How the Longer Holiday Shopping Season Benefits Online Retailers

November 20, 2015

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Years ago, November was filled with Thanksgiving decorations, and shopping for the holidays was just a thought in the back of our minds. Now things are much different — and that’s honestly a good thing for online retailers. Retailers now have more time than ever to push their holiday sales and get the most out of the season.

Online retailers already have an advantage over brick-and-mortar stores because it’s easier to get multiple holiday-themed landing and product pages up sooner than physical displays. A walk into your local drugstore on November 1 might present you with some Christmas decorations, but it’s more likely that you’ll see at least a few shelves of discounted Halloween candy and costumes.

Retailers are driving demand earlier in the year, and luckily shoppers have been receptive. Nearly half (40%) of consumers begin product research and holiday shopping before Halloween so they can take advantage of great deals as they arise and give their holiday budget a break.

Shoppers are starting earlier, and they’re also finding Black Friday less important, according to Deloitte. In fact, 52% of shoppers say they rely less on Black Friday than they used to, and 41% say the same about Cyber Monday. A big question retailers have to contend with this season is how to build up the excitement if shoppers are ho-hum about Black Friday. The answer can be found in the longer holiday season. This is a good thing for retailers because shoppers are spreading out their holiday purchases, providing more opportunities to successfully cross-sell and upsell. More shopping could lead to more impulse purchases, but it’s a matter of increasing average order values and drawing shoppers in to make a purchase more than once during the longer holiday shopping season.

Typically Black Friday ushered in the holiday season, but that isn’t the case anymore. Some retailers started their promotions back in July to capitalize on demand, which makes sense to get shoppers in planning mode early. Another trend that has become increasingly common is opening on Thanksgiving evening with doorbuster deals. However, some retailers are putting their foot down and keeping their doors shut on Thanksgiving. Staples recently announced it wouldn’t be open on Thanksgiving, and instead shoppers can go online or start shopping in-store at 6 a.m. on Black Friday. This decision could have been the result of lackluster sales mixed with low employee morale, since it’s traditionally a day to spend time with loved ones.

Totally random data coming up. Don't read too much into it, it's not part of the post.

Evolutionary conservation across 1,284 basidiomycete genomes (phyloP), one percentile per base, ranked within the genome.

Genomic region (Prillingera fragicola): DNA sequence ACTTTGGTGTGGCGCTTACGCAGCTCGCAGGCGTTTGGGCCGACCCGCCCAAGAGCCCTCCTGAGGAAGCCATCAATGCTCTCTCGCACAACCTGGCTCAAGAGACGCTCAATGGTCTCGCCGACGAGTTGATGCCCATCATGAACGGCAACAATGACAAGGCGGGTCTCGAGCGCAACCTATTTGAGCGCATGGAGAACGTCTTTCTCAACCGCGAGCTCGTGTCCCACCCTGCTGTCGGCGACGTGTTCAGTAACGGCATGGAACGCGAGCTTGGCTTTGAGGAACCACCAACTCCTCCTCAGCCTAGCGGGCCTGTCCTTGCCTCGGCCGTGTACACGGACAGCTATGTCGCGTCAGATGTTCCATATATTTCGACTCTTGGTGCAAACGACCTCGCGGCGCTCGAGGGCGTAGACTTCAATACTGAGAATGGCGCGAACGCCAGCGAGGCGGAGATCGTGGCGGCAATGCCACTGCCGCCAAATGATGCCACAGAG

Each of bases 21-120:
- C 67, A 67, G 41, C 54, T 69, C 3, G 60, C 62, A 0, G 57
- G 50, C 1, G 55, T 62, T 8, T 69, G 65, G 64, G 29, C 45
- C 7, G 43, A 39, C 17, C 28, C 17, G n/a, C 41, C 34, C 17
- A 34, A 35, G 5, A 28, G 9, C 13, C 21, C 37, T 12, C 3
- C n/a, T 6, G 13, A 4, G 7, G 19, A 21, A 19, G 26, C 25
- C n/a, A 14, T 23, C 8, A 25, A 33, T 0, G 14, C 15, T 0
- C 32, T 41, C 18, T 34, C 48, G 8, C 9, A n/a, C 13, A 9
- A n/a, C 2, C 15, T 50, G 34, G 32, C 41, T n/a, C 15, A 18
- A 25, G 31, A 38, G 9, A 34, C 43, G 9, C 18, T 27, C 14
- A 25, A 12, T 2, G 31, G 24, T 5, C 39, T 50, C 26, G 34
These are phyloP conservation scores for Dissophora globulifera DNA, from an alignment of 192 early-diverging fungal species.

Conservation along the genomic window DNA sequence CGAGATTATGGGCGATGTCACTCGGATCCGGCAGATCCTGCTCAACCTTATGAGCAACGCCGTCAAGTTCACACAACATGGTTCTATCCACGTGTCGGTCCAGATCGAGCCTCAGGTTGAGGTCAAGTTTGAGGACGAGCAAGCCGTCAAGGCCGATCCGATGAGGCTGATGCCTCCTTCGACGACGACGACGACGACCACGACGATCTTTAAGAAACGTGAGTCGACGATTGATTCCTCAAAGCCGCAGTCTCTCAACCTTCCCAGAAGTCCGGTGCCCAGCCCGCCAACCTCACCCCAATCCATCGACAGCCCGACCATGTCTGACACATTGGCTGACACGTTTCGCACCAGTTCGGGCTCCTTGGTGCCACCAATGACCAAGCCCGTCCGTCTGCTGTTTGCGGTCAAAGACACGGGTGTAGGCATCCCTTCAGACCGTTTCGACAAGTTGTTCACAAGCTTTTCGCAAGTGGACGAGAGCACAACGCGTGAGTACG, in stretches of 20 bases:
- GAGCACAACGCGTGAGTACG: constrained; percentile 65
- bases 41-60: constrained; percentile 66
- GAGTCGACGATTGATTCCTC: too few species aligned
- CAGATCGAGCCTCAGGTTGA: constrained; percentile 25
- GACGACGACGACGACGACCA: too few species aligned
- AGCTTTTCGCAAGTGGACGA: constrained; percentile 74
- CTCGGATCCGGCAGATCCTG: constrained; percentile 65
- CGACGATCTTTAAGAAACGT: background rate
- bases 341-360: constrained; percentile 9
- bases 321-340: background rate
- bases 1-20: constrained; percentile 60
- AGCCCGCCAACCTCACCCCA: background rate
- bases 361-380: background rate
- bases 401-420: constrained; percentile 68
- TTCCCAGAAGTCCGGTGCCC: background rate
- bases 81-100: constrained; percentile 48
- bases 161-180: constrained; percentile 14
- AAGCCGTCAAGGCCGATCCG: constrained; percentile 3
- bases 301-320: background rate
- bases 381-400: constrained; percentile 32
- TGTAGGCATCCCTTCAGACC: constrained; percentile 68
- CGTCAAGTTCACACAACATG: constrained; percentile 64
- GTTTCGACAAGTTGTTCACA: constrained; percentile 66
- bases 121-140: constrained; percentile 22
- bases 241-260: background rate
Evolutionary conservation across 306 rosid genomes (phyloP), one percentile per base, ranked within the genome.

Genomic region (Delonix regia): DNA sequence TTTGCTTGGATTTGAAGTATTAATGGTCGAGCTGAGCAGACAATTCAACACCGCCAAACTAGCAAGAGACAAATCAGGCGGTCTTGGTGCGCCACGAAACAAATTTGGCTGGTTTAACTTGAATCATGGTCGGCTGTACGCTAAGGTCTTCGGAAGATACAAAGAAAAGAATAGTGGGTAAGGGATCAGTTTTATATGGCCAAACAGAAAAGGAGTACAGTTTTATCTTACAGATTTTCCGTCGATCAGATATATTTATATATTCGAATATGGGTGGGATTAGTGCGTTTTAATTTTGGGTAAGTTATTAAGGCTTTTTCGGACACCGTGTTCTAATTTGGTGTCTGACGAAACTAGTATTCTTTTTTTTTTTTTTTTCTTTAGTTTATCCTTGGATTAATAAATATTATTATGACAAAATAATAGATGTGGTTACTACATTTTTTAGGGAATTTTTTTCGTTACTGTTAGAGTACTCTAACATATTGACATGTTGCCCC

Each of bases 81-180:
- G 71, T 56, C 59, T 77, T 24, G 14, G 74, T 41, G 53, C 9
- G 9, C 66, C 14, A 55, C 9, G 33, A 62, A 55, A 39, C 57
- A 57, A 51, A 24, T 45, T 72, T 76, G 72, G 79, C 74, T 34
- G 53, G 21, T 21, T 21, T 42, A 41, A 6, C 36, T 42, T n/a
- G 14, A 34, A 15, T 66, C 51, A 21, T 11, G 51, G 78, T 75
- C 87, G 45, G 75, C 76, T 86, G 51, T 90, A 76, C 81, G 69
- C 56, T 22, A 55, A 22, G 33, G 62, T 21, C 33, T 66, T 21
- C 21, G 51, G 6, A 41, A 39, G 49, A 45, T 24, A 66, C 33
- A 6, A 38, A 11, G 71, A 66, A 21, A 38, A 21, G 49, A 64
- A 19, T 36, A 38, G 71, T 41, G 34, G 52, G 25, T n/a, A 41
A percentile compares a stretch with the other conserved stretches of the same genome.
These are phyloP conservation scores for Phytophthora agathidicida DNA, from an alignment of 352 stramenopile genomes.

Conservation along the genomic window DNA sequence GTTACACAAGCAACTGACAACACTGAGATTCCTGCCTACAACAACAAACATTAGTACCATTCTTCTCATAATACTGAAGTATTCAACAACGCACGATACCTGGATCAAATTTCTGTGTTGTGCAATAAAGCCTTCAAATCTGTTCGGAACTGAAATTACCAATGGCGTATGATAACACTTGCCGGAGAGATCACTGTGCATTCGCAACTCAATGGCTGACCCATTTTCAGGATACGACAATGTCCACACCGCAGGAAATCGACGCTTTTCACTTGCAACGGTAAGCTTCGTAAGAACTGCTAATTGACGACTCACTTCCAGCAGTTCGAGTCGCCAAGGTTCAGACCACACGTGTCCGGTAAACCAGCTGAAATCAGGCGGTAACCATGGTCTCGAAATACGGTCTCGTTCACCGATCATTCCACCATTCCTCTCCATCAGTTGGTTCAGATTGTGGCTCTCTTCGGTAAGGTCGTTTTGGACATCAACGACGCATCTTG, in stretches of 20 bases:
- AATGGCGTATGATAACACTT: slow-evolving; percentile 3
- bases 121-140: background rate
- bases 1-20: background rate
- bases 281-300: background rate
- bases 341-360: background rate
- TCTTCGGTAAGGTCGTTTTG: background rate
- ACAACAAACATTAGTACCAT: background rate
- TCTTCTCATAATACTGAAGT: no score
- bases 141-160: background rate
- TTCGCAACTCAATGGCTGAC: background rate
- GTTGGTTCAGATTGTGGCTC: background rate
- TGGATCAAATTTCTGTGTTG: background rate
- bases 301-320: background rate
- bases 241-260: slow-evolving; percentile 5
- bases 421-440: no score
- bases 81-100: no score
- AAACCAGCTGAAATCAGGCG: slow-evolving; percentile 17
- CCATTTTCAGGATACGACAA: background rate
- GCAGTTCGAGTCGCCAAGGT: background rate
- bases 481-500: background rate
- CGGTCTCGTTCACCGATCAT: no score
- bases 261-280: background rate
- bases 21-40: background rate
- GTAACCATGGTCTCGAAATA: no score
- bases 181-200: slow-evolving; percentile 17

The most radical announcement came from REI, with its #OptOutside campaign. Not only are REI stores closed on Thanksgiving, but they will also remain closed on Black Friday to encourage customers and employees alike to get outside and do something active. REI takes Staples’ announcement a step further by giving employees a paid day off and integrating the campaign with the company’s core value of enjoying the outdoors.

It’s clear that this holiday season will be unlike any other. The stakes are high, and breaking away from the status quo seems to be the most successful strategy. Retailers with a strong online presence are at an advantage because they can keep their virtual doors open 24/7 to cash in on demand.

Want to learn more about what you can expect from the 2015 holiday shopping season? Wiser’s new holiday eBook has the numbers retailers need to know and the strategies to help them get the most out of the holidays.

Blog post by Angelica Valentine, content marketing manager, Wiser


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